Now that you know the considerations involved, you should get an idea as to what the steps are in a chemical peel so that you can recreate the whole process as accurately as possible. If you’ve already tried a commercial chemical peeling procedure, or are planning to, you should pay attention to the steps that the professional will do, and even try to ask for the actual items that will be used upon you. You can also ask questions as to the purpose and benefit of each step or item.
A basic salicylic acid peel has four steps: the priming, the peeling, the neutralizing, and the moisturizing processes. It might sound complicated, but it’s quite simple, really.
First off is the priming. Priming means getting the face ready to accept the salicylic acid peel. You can do this by washing your face with a facial wash, but if you will notice at some commercial spas, they use something to wipe your face with to take off the dirt and grease. What they actually use is acetone-yes, the stuff you use to remove nail polish.
It might sound weird, but pure acetone is used because it can remove any trace of dirt, fat, oil, and grease that may be left behind on your skin even after washing with soap and water. Removing all of these will ensure that the peeling solution will be better absorbed by the skin. If you plan on using acetone, you should buy one without any additives, fragrances, and colorants. Put some on a piece of cotton ball or square and wipe your face until the squares or balls become clean.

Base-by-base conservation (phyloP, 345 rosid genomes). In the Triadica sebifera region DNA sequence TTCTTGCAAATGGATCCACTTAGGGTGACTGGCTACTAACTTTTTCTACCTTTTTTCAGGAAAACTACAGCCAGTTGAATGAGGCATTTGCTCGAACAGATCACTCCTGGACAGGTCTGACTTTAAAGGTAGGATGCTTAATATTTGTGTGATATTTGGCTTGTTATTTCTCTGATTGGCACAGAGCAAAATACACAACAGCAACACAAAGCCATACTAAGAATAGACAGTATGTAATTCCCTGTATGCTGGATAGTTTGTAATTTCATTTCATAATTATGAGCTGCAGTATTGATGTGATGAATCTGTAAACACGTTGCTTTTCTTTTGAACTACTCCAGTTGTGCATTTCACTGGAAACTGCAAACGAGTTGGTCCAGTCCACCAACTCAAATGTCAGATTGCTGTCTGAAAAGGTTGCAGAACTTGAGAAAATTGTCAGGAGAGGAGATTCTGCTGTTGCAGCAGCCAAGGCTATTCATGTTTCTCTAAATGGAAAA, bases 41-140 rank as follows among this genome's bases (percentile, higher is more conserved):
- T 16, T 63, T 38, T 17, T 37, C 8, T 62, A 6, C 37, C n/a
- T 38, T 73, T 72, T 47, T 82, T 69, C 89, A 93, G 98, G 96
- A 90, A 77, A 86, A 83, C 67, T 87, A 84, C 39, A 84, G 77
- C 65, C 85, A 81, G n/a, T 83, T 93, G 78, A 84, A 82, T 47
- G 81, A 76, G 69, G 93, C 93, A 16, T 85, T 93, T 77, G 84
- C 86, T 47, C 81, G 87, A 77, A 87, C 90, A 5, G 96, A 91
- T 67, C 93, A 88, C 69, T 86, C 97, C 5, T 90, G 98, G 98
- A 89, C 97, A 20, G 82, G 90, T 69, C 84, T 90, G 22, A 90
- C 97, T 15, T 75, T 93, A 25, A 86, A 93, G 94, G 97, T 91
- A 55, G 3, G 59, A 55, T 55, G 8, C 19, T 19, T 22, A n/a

The next process is the peeling, and it’s simply the step where the solution is applied onto the face. When you recreate this, remember to avoid the eye and mouth areas as these are very sensitive. You should leave the solution on your face for 10-15 minutes before going through the next process, which is the neutralization.
The chemical peel involves an acid. To stop this acid from working its way into your skin, you have to neutralize it with something basic. Commercial spas may use all sorts of fancy concoctions, but a simple baking soda wash will do the trick.
After neutralizing the acid, you will notice that your skin will already become visibly smoother and fairer, albeit a little dry. Dryness is a normal result of the peeling, so the next process-the moisturizing process-will take care of it.
For the last step, you can use any moisturizer you have. Also, it would be better if you put on a layer of sunscreen before going out in the sun immediately after a peel for the next few days as your skin is still new and will be vulnerable to the sun’s harsh rays.
How to Make Your Own Salicylic Acid Peel
All set? Great! Now then, here’s what you’ll need to create your own salicylic acid peel:
Homemade salicylic acid peel recipe
• 2 small bowls
• Measuring cups and spoons
• 1-5 aspirin tablets (uncoated)
• 2 tbsp. lemon juice
• 1 tbsp. Baking soda
• Cold water
• Cotton squares or balls
The bowls will be used to make the peeling and neutralizing solutions.
In one bowl, combine the uncoated aspirin tablets with the lemon juice. The lemon juice adds an extra dose of vitamin C which helps whiten and strengthen the skin. You’ll notice the aspirin tablets will dissolve immediately, but you can help it along by crushing them using the back of a spoon. It will form a paste-like consistency. Set this aside.
In the second bowl, pour 1/2 – 1 cup of cold water and stir in the baking soda. Tap water will work fine, but cold water will bring a refreshing feeling to the skin.
And that’s it! You’ve made your own salicylic acid peel. All you need to do is to wash your face, prime it with the acetone, apply the peeling solution and let it settle for 10-15 minutes, neutralize it with the baking soda solution, and finish with a good moisturizer.